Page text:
DOL revises Bacon-Davis Act: How This Will Affect the Construction Industry?

The U.S. Department of Labor is looking to update its rules governing how contractors are paid when working on federally funded construction projects in what would amount to the largest overhaul of Davis-Bacon Act regulations in four decades.

The proposal announced Friday would change how the agency enforces the 1931 law that requires workers to receive “prevailing wages,” or pay and benefits equal to local rates for similar jobs, when working on projects funded by the federal government.

“The goal of course with this is to make sure that the Davis-Bacon regulations are reflecting our modern construction industry and our modern construction needs,” Acting Wage and Hour Division Administrator Jessica Looman said in an exclusive interview Thursday ahead of the rulemaking announcement. The DOL also is “making sure that the prevailing wages that are paid to construction workers on federal construction projects are aligned with the local construction wages in the communities where federal construction projects are occurring.”

Join YouTube banner

The proposal, if finalized, would result in higher wages for an estimated 1.2 million U.S. construction workers on these projects which, in turn, will attract more workers to the construction industry, Labor Secretary Marty Walsh said during a press conference Friday.

“The Davis-Bacon rule will help us make sure our skilled workers and wages can’t be undercut and we want to provide more opportunity for workers interested in working in new innovative construction projects like energy infrastructure buildings, and also I think this role will help us attract more people into the industry. As you all know, we’re in need of construction workers all across America,” Walsh said.

DOL calculates the “prevailing wage” through a survey process and designates a rate as “prevailing” if more than 50% of workers in a certain area are paid at that amount. If DOL doesn’t receive enough responses, the agency averages the rates for a particular job in a specific area, and requires construction contractors to use what is called a “blended rate.”

Looming Opposition

Notably, the new Biden administration proposal would return to the definition of “prevailing wage” used from 1935 to 1983, a standard that set the prevailing wage at the rate paid to at least 30% of the workers doing a particular job in an area.

The change “allows us to better utilize the survey data that we receive from construction industries, from construction employers, so that we can have a prevailing wage rate more often for workers on construction projects,” Looman said, as opposed to using the average rate, which she said DOL has come to “over” rely upon in recent years.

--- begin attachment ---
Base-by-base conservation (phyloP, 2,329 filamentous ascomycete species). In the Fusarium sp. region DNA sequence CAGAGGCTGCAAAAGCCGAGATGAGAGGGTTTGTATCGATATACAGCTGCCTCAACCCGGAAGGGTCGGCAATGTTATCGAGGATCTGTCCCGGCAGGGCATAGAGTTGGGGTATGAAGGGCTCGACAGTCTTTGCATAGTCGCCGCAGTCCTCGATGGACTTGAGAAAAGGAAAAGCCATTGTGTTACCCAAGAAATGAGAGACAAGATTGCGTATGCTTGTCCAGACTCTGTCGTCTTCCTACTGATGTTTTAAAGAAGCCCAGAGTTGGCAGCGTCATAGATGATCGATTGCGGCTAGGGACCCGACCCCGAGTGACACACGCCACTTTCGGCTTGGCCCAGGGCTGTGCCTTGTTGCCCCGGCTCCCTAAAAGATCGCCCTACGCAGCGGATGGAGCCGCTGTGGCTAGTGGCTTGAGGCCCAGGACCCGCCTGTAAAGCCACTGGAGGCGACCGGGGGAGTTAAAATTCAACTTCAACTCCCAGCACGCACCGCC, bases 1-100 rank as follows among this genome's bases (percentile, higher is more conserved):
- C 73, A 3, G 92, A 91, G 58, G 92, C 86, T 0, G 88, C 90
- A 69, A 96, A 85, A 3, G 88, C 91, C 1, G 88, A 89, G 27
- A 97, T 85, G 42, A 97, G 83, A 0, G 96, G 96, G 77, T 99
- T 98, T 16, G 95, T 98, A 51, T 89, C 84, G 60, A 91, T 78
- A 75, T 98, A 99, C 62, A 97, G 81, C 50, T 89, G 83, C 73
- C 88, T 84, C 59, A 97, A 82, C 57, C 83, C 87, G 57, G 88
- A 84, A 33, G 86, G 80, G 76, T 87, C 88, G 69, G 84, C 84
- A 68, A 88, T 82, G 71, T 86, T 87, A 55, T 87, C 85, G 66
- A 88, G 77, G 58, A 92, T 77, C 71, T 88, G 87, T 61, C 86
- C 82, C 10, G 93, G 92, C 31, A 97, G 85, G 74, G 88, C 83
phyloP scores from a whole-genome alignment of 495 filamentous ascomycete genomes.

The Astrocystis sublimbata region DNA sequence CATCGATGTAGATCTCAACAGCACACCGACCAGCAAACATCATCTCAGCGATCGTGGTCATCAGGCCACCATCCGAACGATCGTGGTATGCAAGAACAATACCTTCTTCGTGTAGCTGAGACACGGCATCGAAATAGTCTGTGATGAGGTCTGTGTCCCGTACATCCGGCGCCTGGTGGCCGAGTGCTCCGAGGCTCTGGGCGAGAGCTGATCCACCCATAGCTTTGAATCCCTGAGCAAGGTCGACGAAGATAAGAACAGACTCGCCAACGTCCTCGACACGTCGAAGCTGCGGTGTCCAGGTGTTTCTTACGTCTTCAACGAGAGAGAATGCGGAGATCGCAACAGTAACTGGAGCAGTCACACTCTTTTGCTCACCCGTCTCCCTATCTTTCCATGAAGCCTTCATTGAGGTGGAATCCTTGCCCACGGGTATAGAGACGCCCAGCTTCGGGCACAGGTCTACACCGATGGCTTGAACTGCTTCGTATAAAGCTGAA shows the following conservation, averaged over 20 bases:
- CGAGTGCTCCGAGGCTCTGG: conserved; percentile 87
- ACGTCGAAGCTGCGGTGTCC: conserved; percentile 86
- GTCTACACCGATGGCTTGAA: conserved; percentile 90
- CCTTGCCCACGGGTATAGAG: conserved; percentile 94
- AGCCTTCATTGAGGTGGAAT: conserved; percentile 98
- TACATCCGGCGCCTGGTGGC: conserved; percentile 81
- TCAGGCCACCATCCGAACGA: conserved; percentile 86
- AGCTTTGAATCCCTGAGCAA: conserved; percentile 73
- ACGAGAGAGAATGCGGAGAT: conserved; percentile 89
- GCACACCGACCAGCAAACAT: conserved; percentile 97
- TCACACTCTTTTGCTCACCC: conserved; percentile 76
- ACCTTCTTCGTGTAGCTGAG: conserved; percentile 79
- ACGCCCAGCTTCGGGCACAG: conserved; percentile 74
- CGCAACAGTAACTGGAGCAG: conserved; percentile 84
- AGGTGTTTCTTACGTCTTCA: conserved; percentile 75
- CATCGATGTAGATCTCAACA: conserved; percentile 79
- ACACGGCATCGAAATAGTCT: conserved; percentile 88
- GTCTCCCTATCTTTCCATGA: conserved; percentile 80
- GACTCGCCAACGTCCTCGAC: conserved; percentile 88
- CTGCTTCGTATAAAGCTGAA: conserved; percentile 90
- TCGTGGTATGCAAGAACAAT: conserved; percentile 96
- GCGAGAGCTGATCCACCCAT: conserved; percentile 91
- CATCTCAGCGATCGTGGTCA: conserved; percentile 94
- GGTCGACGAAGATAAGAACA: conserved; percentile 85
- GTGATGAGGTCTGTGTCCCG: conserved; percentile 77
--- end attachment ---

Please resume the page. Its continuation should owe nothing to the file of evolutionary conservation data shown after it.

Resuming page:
Industry groups who have long criticized the determinations as based off inaccurate survey data and skewed in favor of union rates, will likely oppose the provision.

Building trades unions, however, will likely applaud the Biden administration’s move and have called on DOL to strengthen its enforcement of the Davis-Bacon Act, particularly over how employers calculate prevailing wages.

“Davis-Bacon provisions are an essential protection for working families across the United States as they guarantee fair wages on the job,” said Mark McManus, general president of the United Association of Union Plumbers and Pipefitters. “We are glad to see the Department of Labor taking action today to fulfill President Biden’s promise to working families.”

The Biden administration proposal also includes new anti-retaliation provisions, as well as a proposal to update local wage rates periodically between survey periods. The DOL is also seeking input on whether it should revise the data it uses when calculating wage rates on building and residential construction projects.

The agency will be accepting comments on the proposal for 60 days after it is published in the Federal Register, which is expected to occur next week.

(Updated with additional details and reaction throughout.)

To contact the reporter on this story: Rebecca Rainey at
To contact the editors responsible for this story: Martha Mueller Neff at; Andrew Harris at

Leona Zoey

Leona Zoey writes about the Law, Innovation and Technology.